Thursday, April 10, 2008

Multiple Personalities

In general, I am your average, mild-mannered graduate student.  I'm pretty low-key, good at keeping my emotions in check, and my daily life can be characterized as a drama-free zone; however, when I put on any kind of team uniform or athletic gear and being my preparation for an athletic competition or training session, I become a totally different person.  I'm intense, aggressive, and fiery, and while I have a lot of respect for my opponents, being friendly is the last thing on my mind.

For me, the context of athletic competition definitely results in elevated levels of aggression.  The Gentile (2007) article brings up the idea of cognitive cues sparking certain emotions based on the associations the brain makes with these cues.  Just as my athletic preparation gets my blood going, for a gamer, picking up the controller, flipping on the console, and beginning to play can have a similar effect.

Even though this idea is used to support the notion that video games lead to violent behavior, I would argue that these cues compartmentalize the increase aggression within a specific context and, in doing so, prevent this violent or aggression behavior, in most cases, from being transferred to the real world.

Jen mentioned last class that it's never just one thing that is the cause of either good or bad behavior.  Many factors need to be taken into account.  There isn't any one thing in my pre-game ritual that creates a sudden spike in my adrenaline level--it's a combination of factors, which, together, cue my brain to get fired up.  Similarly, a person getting ready to play a video game probably doesn't experience any kind of emotional rise until a combination of cues has helped him or her "become" the in-game character.  

So, while I do agree that certain cues, both inside and outside of video games, can lead to elevated levels of aggression, I also feel that, in most, cases, any increase in levels of aggression stay safely within the word in which those cues exist.

**Now, to completely contradict my argument, here is a Nike commercial that Caleb and I were discussing in class last Tuesday during the break.  This is actually a single cue that gets me fired up every time I see it (although I should also note that it hasn't caused me to violently attack least not yet.)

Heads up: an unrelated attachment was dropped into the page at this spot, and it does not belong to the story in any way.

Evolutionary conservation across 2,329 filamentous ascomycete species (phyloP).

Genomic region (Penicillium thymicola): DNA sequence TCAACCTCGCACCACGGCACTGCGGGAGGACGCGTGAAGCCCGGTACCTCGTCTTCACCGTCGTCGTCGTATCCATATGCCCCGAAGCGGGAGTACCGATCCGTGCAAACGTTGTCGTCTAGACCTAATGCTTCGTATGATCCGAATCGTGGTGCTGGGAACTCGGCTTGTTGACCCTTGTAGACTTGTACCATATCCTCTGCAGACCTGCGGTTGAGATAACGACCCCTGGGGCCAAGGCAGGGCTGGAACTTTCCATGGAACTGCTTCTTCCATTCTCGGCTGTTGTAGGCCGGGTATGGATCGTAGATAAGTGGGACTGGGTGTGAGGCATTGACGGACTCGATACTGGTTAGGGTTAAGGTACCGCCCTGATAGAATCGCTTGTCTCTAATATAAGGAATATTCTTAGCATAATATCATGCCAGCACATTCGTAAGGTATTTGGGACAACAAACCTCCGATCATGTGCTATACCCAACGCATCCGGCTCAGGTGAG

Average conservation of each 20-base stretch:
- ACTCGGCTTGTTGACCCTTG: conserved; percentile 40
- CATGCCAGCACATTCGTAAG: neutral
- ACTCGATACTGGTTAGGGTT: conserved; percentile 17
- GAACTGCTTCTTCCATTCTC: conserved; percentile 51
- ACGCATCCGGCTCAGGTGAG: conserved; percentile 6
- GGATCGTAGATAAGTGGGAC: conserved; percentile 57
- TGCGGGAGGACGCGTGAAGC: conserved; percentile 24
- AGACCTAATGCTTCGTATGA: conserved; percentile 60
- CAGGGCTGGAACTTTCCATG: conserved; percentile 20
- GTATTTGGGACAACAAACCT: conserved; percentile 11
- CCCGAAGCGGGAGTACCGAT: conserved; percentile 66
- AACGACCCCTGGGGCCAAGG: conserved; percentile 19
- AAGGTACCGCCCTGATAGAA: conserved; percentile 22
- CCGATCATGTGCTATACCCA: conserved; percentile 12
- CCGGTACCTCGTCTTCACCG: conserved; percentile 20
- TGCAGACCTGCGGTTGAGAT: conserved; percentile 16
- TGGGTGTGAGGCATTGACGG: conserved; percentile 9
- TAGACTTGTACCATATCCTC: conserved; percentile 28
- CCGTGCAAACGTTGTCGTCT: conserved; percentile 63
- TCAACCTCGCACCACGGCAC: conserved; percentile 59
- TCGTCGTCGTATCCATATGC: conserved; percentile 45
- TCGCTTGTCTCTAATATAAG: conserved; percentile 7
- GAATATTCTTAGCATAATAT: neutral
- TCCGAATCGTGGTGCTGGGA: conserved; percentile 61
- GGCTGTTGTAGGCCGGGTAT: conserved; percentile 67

Tuesday, April 8, 2008

The #1 reason why I love the 80s...

It's not the hair

it's not the clothing

and it's not the Coreys (Feldman was way cooler than Haim!)

It has to be the movies!!

This one has it all (see trailer below)--a flying Delorean, creatures from another planet, a wise old man, and a kid trying to follow his dreams by getting out of "this dead-end town" while simultaneously trying to get the girl who is also being courted by the meat-head with the nice car.

Most importantly, this particular movie answers a very important question--can video games prepare us for things that we do in real life?

Tuesday, April 1, 2008

Bioshock and Ghost Recon Trailers

Here are the trailers for the games that I mentioned in the previous post.


Ghost Recon 2:

Success...and boredom

After the most recent session of The Movies, I'm happy to say that I was able to climb from 10th place (aka last place) to the third spot. In addition, I received more than half of the rewards at the last ceremony, including the best actor prize (not bad for someone who hates dealing with the talent). As exciting as it was to pull myself out of debt and rise up through the ranks, I must admit that I'm getting a bit bored with the game. This is pretty surprising, considering that I'm generally focused until the objective is met, but at this point, I'm not too concerned with getting to that top position.

I think part of the reason has to do with the fact that I've been exposed to so many other games throughout the course of this class, which seem a lot more interesting than the one I'm currently planning. Similar to Anne, I think this has a lot to do with some of the things that I uncovered throughout the course of my interviewing/investigating for the gamer paper.

Although I live in graduate housing, where you wouldn't normally expect to find the game systems that were so prevalent in the undergrad dorms, there are quite a few gamers who remembered to pack their Xboxes and Playstations before making the move to Cambridge. While my objective was to study them as they got their game on, I also learned a lot more about my own gaming preferences.